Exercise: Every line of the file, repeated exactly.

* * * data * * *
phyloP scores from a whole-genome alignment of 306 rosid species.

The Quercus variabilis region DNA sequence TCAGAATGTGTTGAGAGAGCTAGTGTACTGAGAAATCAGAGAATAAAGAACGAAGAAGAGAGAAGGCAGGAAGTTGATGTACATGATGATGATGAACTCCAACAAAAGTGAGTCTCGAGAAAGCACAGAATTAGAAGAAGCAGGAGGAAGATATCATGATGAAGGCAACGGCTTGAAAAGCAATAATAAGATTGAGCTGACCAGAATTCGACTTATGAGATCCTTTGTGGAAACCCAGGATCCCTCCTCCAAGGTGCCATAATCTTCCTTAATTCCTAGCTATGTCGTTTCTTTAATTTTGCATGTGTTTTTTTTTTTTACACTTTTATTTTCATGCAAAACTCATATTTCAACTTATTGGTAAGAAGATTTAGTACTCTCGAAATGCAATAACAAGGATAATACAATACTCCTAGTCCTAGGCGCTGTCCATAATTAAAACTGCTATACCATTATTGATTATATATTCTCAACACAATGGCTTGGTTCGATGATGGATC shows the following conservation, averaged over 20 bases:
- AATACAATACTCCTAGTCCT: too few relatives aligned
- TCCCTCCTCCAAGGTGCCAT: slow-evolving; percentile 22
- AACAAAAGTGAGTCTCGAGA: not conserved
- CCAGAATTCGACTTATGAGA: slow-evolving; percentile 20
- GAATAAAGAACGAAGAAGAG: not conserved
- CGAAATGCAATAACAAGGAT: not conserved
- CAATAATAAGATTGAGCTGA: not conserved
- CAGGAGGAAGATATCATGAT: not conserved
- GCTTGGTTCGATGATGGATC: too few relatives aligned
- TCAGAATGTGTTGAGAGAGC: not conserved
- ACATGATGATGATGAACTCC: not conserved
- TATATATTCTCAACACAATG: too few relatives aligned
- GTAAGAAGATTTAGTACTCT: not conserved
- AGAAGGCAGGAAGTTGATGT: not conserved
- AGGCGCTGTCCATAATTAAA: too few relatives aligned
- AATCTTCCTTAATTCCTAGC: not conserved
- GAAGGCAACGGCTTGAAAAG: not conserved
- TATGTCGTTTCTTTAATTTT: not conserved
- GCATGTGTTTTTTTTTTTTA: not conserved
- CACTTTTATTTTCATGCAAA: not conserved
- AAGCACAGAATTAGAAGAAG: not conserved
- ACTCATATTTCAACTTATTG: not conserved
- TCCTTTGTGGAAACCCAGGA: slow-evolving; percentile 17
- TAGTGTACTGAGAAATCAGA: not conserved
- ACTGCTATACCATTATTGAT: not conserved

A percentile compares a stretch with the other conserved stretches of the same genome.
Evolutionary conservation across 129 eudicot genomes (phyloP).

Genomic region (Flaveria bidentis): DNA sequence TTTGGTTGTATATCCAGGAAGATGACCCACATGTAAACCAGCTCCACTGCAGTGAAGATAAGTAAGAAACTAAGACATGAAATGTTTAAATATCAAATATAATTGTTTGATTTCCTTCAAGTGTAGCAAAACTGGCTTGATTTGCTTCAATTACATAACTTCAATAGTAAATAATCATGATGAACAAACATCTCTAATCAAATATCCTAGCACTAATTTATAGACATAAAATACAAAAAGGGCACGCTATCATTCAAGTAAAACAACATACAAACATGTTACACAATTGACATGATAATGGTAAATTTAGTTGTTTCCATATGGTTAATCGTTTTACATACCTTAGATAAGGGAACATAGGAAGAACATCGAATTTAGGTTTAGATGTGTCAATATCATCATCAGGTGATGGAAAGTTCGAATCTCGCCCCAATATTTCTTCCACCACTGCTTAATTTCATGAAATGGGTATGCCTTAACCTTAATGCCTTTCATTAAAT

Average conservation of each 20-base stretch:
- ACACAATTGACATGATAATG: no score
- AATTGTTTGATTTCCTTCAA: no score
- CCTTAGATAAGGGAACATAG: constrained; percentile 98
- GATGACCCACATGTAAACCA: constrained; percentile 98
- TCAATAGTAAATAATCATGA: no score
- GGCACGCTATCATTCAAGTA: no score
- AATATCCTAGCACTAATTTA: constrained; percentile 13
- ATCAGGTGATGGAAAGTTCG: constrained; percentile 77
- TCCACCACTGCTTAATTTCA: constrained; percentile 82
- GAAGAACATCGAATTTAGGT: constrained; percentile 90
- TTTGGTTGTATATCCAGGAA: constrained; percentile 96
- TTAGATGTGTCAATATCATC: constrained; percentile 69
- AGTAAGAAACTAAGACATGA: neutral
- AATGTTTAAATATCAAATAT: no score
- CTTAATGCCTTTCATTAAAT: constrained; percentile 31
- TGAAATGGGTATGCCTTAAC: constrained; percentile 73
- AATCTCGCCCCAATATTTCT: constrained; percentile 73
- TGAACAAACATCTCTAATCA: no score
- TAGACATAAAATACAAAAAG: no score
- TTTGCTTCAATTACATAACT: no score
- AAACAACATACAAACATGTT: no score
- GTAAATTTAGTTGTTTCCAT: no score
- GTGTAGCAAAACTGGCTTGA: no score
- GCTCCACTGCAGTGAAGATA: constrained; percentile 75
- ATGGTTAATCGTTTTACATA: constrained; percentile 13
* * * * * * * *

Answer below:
phyloP scores from a whole-genome alignment of 306 rosid species.

The Quercus variabilis region DNA sequence TCAGAATGTGTTGAGAGAGCTAGTGTACTGAGAAATCAGAGAATAAAGAACGAAGAAGAGAGAAGGCAGGAAGTTGATGTACATGATGATGATGAACTCCAACAAAAGTGAGTCTCGAGAAAGCACAGAATTAGAAGAAGCAGGAGGAAGATATCATGATGAAGGCAACGGCTTGAAAAGCAATAATAAGATTGAGCTGACCAGAATTCGACTTATGAGATCCTTTGTGGAAACCCAGGATCCCTCCTCCAAGGTGCCATAATCTTCCTTAATTCCTAGCTATGTCGTTTCTTTAATTTTGCATGTGTTTTTTTTTTTTACACTTTTATTTTCATGCAAAACTCATATTTCAACTTATTGGTAAGAAGATTTAGTACTCTCGAAATGCAATAACAAGGATAATACAATACTCCTAGTCCTAGGCGCTGTCCATAATTAAAACTGCTATACCATTATTGATTATATATTCTCAACACAATGGCTTGGTTCGATGATGGATC shows the following conservation, averaged over 20 bases:
- AATACAATACTCCTAGTCCT: too few relatives aligned
- TCCCTCCTCCAAGGTGCCAT: slow-evolving; percentile 22
- AACAAAAGTGAGTCTCGAGA: not conserved
- CCAGAATTCGACTTATGAGA: slow-evolving; percentile 20
- GAATAAAGAACGAAGAAGAG: not conserved
- CGAAATGCAATAACAAGGAT: not conserved
- CAATAATAAGATTGAGCTGA: not conserved
- CAGGAGGAAGATATCATGAT: not conserved
- GCTTGGTTCGATGATGGATC: too few relatives aligned
- TCAGAATGTGTTGAGAGAGC: not conserved
- ACATGATGATGATGAACTCC: not conserved
- TATATATTCTCAACACAATG: too few relatives aligned
- GTAAGAAGATTTAGTACTCT: not conserved
- AGAAGGCAGGAAGTTGATGT: not conserved
- AGGCGCTGTCCATAATTAAA: too few relatives aligned
- AATCTTCCTTAATTCCTAGC: not conserved
- GAAGGCAACGGCTTGAAAAG: not conserved
- TATGTCGTTTCTTTAATTTT: not conserved
- GCATGTGTTTTTTTTTTTTA: not conserved
- CACTTTTATTTTCATGCAAA: not conserved
- AAGCACAGAATTAGAAGAAG: not conserved
- ACTCATATTTCAACTTATTG: not conserved
- TCCTTTGTGGAAACCCAGGA: slow-evolving; percentile 17
- TAGTGTACTGAGAAATCAGA: not conserved
- ACTGCTATACCATTATTGAT: not conserved

A percentile compares a stretch with the other conserved stretches of the same genome.
Evolutionary conservation across 129 eudicot genomes (phyloP).

Genomic region (Flaveria bidentis): DNA sequence TTTGGTTGTATATCCAGGAAGATGACCCACATGTAAACCAGCTCCACTGCAGTGAAGATAAGTAAGAAACTAAGACATGAAATGTTTAAATATCAAATATAATTGTTTGATTTCCTTCAAGTGTAGCAAAACTGGCTTGATTTGCTTCAATTACATAACTTCAATAGTAAATAATCATGATGAACAAACATCTCTAATCAAATATCCTAGCACTAATTTATAGACATAAAATACAAAAAGGGCACGCTATCATTCAAGTAAAACAACATACAAACATGTTACACAATTGACATGATAATGGTAAATTTAGTTGTTTCCATATGGTTAATCGTTTTACATACCTTAGATAAGGGAACATAGGAAGAACATCGAATTTAGGTTTAGATGTGTCAATATCATCATCAGGTGATGGAAAGTTCGAATCTCGCCCCAATATTTCTTCCACCACTGCTTAATTTCATGAAATGGGTATGCCTTAACCTTAATGCCTTTCATTAAAT

Average conservation of each 20-base stretch:
- ACACAATTGACATGATAATG: no score
- AATTGTTTGATTTCCTTCAA: no score
- CCTTAGATAAGGGAACATAG: constrained; percentile 98
- GATGACCCACATGTAAACCA: constrained; percentile 98
- TCAATAGTAAATAATCATGA: no score
- GGCACGCTATCATTCAAGTA: no score
- AATATCCTAGCACTAATTTA: constrained; percentile 13
- ATCAGGTGATGGAAAGTTCG: constrained; percentile 77
- TCCACCACTGCTTAATTTCA: constrained; percentile 82
- GAAGAACATCGAATTTAGGT: constrained; percentile 90
- TTTGGTTGTATATCCAGGAA: constrained; percentile 96
- TTAGATGTGTCAATATCATC: constrained; percentile 69
- AGTAAGAAACTAAGACATGA: neutral
- AATGTTTAAATATCAAATAT: no score
- CTTAATGCCTTTCATTAAAT: constrained; percentile 31
- TGAAATGGGTATGCCTTAAC: constrained; percentile 73
- AATCTCGCCCCAATATTTCT: constrained; percentile 73
- TGAACAAACATCTCTAATCA: no score
- TAGACATAAAATACAAAAAG: no score
- TTTGCTTCAATTACATAACT: no score
- AAACAACATACAAACATGTT: no score
- GTAAATTTAGTTGTTTCCAT: no score
- GTGTAGCAAAACTGGCTTGA: no score
- GCTCCACTGCAGTGAAGATA: constrained; percentile 75
- ATGGTTAATCGTTTTACATA: constrained; percentile 13